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J Strength Cond Res. 2019 Aug;33(8):2177-2184. doi: 10.1519/JSC.0000000000002358.

Repeated Linear and Quadrangular Sprint as a Function of Anaerobic Power.

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1
Department of Physical Activity Science, University of Quebec at Montreal, Quebec, Canada.

Abstract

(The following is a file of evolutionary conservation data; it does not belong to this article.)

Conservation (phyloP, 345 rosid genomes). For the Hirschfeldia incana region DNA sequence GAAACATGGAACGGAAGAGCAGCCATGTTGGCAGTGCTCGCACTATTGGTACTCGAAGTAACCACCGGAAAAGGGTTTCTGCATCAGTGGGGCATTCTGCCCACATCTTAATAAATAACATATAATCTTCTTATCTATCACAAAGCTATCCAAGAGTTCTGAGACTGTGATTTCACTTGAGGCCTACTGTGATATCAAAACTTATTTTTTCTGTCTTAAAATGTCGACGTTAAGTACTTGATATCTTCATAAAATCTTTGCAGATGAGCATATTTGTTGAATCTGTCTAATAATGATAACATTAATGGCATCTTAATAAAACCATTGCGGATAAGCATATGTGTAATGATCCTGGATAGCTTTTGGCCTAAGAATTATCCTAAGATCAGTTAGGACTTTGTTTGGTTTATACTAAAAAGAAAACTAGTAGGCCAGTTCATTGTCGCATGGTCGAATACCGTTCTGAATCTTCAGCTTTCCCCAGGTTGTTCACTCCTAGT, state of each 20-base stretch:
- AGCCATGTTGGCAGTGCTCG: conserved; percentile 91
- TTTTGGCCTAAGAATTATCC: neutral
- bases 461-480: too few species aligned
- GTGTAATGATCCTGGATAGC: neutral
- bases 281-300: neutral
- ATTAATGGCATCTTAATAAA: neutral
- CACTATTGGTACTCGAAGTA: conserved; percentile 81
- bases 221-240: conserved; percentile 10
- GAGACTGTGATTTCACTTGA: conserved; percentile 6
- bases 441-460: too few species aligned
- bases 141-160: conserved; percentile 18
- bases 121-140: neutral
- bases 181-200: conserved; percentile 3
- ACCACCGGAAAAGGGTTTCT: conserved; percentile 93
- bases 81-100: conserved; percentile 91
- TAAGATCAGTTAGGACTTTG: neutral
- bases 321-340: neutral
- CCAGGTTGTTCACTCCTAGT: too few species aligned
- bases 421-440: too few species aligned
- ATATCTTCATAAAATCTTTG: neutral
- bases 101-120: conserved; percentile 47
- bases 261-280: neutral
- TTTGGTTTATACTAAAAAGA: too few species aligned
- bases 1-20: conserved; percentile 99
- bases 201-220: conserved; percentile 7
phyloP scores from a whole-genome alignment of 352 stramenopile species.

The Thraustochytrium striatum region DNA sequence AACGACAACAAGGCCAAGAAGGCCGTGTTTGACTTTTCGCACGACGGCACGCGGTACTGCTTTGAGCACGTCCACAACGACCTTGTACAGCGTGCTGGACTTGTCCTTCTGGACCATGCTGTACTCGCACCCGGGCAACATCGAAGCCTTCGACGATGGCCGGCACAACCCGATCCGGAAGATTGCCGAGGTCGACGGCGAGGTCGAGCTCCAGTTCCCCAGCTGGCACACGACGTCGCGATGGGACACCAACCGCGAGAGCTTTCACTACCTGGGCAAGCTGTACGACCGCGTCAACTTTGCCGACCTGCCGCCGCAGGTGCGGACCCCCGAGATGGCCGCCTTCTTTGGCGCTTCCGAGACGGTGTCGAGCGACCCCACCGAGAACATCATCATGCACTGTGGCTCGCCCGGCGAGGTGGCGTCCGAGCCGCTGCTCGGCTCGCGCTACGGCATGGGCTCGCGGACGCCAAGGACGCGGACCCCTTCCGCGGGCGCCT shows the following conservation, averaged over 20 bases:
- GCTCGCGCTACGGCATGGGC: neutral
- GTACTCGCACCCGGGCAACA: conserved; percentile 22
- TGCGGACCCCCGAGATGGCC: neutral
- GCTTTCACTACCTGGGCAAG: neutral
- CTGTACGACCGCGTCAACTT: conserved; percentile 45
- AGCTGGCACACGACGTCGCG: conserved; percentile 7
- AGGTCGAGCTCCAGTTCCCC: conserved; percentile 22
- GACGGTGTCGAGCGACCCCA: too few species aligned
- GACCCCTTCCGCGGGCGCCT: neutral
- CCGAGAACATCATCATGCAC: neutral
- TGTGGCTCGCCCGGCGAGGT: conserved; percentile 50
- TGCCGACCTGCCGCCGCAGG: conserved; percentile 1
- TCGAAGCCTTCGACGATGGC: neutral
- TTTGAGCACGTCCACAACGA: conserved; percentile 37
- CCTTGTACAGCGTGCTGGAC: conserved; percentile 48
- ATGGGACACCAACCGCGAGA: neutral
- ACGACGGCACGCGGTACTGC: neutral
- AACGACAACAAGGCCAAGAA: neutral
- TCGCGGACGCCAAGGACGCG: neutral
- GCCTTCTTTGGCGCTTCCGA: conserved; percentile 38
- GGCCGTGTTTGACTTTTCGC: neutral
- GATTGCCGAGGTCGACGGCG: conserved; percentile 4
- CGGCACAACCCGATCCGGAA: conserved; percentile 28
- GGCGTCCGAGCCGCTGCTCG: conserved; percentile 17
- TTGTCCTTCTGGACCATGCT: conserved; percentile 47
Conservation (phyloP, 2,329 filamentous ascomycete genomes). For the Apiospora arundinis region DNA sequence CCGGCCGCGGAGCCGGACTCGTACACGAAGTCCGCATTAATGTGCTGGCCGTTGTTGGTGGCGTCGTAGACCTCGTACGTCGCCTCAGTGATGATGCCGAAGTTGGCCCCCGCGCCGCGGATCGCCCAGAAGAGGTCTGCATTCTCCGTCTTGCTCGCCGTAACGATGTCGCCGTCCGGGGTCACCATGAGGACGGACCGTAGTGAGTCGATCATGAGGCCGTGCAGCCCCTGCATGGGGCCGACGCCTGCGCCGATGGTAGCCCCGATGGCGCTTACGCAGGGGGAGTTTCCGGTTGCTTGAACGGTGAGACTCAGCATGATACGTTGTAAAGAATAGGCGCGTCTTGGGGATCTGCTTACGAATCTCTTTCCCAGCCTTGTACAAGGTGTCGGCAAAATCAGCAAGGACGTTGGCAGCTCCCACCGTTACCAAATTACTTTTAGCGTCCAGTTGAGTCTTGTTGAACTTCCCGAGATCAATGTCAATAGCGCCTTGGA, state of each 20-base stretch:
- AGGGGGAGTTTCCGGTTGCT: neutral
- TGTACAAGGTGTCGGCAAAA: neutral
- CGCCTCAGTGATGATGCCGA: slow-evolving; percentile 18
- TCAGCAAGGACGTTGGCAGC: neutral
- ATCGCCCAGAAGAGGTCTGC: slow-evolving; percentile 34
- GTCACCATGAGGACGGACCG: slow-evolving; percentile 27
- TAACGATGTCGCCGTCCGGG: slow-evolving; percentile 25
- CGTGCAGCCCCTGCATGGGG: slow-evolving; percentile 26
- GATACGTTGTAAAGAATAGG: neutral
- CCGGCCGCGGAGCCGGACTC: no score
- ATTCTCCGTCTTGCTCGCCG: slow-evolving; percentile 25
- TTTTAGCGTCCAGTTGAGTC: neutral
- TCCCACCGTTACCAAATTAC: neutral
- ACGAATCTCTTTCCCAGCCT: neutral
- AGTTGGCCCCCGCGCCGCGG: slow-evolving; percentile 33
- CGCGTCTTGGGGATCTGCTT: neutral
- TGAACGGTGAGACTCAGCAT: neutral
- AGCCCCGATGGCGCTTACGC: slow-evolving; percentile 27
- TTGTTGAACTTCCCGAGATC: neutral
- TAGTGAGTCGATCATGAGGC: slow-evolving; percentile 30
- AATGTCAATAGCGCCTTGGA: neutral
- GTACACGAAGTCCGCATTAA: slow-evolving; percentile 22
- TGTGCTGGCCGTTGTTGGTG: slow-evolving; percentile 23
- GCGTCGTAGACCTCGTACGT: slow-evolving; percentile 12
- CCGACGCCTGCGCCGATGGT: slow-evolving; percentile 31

Almansba, R, Boucher, VG, Parent, AA, and Comtois, AS. Repeated linear and quadrangular sprint as a function of anaerobic power. J Strength Cond Res 33(8): 2177-2184, 2019-This investigation aims to study in U17 soccer players the relationships among performance indices of linear or quadrangular (square shape) repeated-sprint bouts (RSBs) and leg muscular power measured with the Wingate test and the squat jump. Seventeen athletes were recruited. Participants were 16 ± 0.35 years old and had a body mass of 66.5 ± 8.69 kg and a height of 175 ± 0.05 cm. All participants performed linear or quadrangular RSBs, the Wingate test, and a vertical jump test. The mean fast linear sprint time was strongly correlated (p < 0.01) with the force and power measured with the vertical jump test (r = -0.68 and -0.75, respectively), whereas the mean linear RSB was weakly correlated with the peak power and fatigue index measured by the Wingate test (r = -0.54 and -0.56, respectively). There was a correlation between quadrangular RSBs performance indices and both Wingate and vertical jump parameters. In addition, there were no correlations (p > 0.05) between indices of the linear RSBs (decrement index, average, and fastest times) and quadrangular RSBs. Moreover, physiological and perceptual responses were significantly higher (p < 0.01) with quadrangular RSBs compared with linear RSBs. These results indicate that the Wingate test and the vertical jump test can be used as a substitute for repeated-sprint performance time. Finally, however, the repeated sprints with or without direction changes are 2 different motor abilities that should be trained independently of one another.

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